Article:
• Virtual Boy – The Virtual Boy used an array of red LED's combined with two motor-driven mirrors to display graphics in 3D. The resulting images were displayed in varying shades of red and black. Fewer than two dozen games were released for it in the United States. It is the only Nintendo game system to be a commercial failure.
  • Yakuman – A handheld Mah-jong game released in 1983.

Offices and locations

Nintendo office

The exterior of Nintendo's main headquarters in Kyoto, Japan.

Nintendo Company, Limited (NCL), the main branch of the company, is based in Kyoto, Kyoto Prefecture, Japan. Nintendo of America (NOA), its American division, is based in Redmond, Washington, a suburb of Seattle, Washington. It has distribution centers in Atlanta, Georgia, and North Bend, Washington. Nintendo of Canada, Ltd. (NOCL) is based in Richmond, British Columbia, with its own distribution center in Toronto, Ontario. Nintendo of Australia, its Australian division, is based in Melbourne, Victoria, and Nintendo Europe, the European division, is based in Großostheim, Germany. iQue, Ltd., a Chinese joint venture with its founder, Doctor Wei Yen, and Nintendo, manufactures and distributes official Nintendo consoles and games for the mainland Chinese market, under the iQue brand. Nintendo also opened Nintendo of Korea (NoK) on July 7, 2006, based in Seoul, South Korea. Nintendo DSi has also been made as an upgraded version of the Nintendo DS, including a camera and a sound recorder.


In the past, Nintendo has been fined for price fixing practices,[5] especially in Europe, where the European Union claimed that prices of Nintendo's products were too high. [6]

Development of Super Smash Bros.

Super Smash Bros.

The original of the Smash series began life as a prototype created by Masahiro Sakurai and Satoru Iwata in their spare time titled Dragon King: The Fighting Game, and originally featured no Nintendo characters. However, Sakurai hit on the idea of including fighters from different Nintendo franchises in order to provide "atmosphere" which he felt was necessary for a home console fighting game, and his idea was approved by HAL Laboratories.[7] The game had a small budget and little promotion, and was originally a Japan-only release, but its huge success saw the game released worldwide.[8]

Super Smash Bros. Melee

HAL Laboratory--a second party developer for Nintendo--developed Super Smash Bros. Melee, with Masahiro Sakurai as the head of production. The game was one of the first games released on the Nintendo GameCube and highlighted the advancement in graphics from the Nintendo 64.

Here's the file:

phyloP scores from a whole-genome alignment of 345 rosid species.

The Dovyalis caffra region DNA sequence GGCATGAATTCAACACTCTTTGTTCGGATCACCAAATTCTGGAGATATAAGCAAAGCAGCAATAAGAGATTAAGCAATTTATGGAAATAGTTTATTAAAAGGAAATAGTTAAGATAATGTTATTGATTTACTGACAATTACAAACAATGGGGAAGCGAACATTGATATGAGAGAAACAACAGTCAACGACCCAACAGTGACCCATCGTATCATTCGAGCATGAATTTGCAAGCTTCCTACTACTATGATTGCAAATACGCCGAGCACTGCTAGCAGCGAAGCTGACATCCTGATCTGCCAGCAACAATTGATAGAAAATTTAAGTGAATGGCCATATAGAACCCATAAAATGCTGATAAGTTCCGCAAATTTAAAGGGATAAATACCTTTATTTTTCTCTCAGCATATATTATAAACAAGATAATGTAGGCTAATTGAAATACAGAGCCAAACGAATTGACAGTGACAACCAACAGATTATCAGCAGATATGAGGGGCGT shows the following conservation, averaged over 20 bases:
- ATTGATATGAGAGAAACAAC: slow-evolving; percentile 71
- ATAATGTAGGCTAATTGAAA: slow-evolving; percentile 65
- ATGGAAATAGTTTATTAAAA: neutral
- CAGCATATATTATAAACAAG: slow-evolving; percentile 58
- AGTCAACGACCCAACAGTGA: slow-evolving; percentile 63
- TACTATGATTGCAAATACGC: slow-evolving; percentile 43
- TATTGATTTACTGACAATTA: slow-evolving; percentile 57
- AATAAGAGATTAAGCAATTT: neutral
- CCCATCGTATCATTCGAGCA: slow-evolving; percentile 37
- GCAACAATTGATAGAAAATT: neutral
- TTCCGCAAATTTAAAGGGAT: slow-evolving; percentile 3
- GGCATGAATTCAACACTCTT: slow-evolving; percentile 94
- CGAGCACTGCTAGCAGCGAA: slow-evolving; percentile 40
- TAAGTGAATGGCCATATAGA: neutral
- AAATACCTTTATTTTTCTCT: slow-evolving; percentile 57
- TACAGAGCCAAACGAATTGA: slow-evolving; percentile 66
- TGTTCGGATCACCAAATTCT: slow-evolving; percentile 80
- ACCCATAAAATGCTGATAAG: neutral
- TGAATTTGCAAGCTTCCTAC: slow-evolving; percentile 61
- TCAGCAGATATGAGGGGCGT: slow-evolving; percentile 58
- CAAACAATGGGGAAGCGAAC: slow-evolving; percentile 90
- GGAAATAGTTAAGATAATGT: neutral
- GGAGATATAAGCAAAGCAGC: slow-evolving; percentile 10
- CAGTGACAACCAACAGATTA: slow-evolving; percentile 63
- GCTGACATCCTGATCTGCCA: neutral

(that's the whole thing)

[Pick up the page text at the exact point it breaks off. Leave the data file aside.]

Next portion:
Nintendo presented the game at the E3 event of 2001 as a playable demonstration.[9] The next major exposition of the game came in Spaceworld 2001 in August, in which Nintendo displayed a playable demo that had updated upon the previous demo displayed in E3. Nintendo offered a playable tournament of the games for fans in which a GameCube and Super Smash Bros. Melee were prizes for the winner.[10]

Super Smash Bros. Brawl

At the pre-E3 2005 press conference, the president of Nintendo, Satoru Iwata, announced the next installment of Super Smash Bros. was not only already in development for their next gaming console, but would hopefully be a launch title with Wi-Fi compatibility for online play.[11] Shortly after the announcement, Masahiro Sakurai, a former employee of HAL Laboratories was called up and offered a position as the game's director.[12] The game was released in Japan on January 31, 2008, and in North America on March 9 and in Europe on June 27.

Super Smash Bros. for Nintendo 3DS and Wii U

At E3 2011, former Nintendo president Satoru Iwata first announced a fourth and fifth installment of the Super Smash Bros. series were planned for both Nintendo 3DS and Wii U systems in June 2011. Around March 2012 development began for the two games, but the games weren't revealed until E3 2013 on June 11, 2013 during a Nintendo Direct. Along with screenshots being posted each weekday on the games official website and the Miiverse community, various cinematic trailers were released introducing each of the brand-new fighters.

The Nintendo 3DS version was released in Japan on September 13, 2014, North America, Canada, and Europe on October 3, 2014, with Australia on October 4, 2014. The Wii U version was released in North America and Canada on November 21, 2014, Europe on November 28, 2014, Australia on November 29, 2014, and Japan on December 6, 2014.


  1. Company History (Japanese). Nintendo of Japan. Retrieved on 2006-07-29.
  2. Company History. Nintendo of America. Retrieved on 2006-06-04.
  3. Nintendo History Lesson: The Lucky Birth. N-sider. Retrieved on 2006-06-04.
  4. Squirl:Chiritory. Retrieved on 2007-06-14.
  5. Nintendo fined for price fixing. BBC News (2002-10-30). Retrieved on 2007-06-14.
  6. Nintendo accused of cartel swindle. BBC News (2000-04-28). Retrieved on 2007-06-14.
  7. - Iwata Asks: Super Smash Bros. Brawl. Retrieved on 2008-01-31.
  8. Super Smash Bros. Melee. N-Sider.
  9. IGN: E3: Hands-on Impressions for Super Smash bros Melee. IGN (2001-05-17). Retrieved on 2007-11-24.
  10. IGN: Spacewordl 2001: Super Smash Bros Melee hands-on. IGN (2001-08-25). Retrieved on 2007-11-24.
  11. Matt Casamassina (2005-05-17). E3 2005: Smash Bros. For Revolution. IGN. Retrieved on 2006-05-03.
  12. IGN Staff (2005-11-16). Smash Bros. Revolution Director Revealed. IGN. Retrieved on 2007-06-21.

External links

The English Wikipedia has an article on Nintendo. Based on the article's quality, it can or can not be used to improve this article.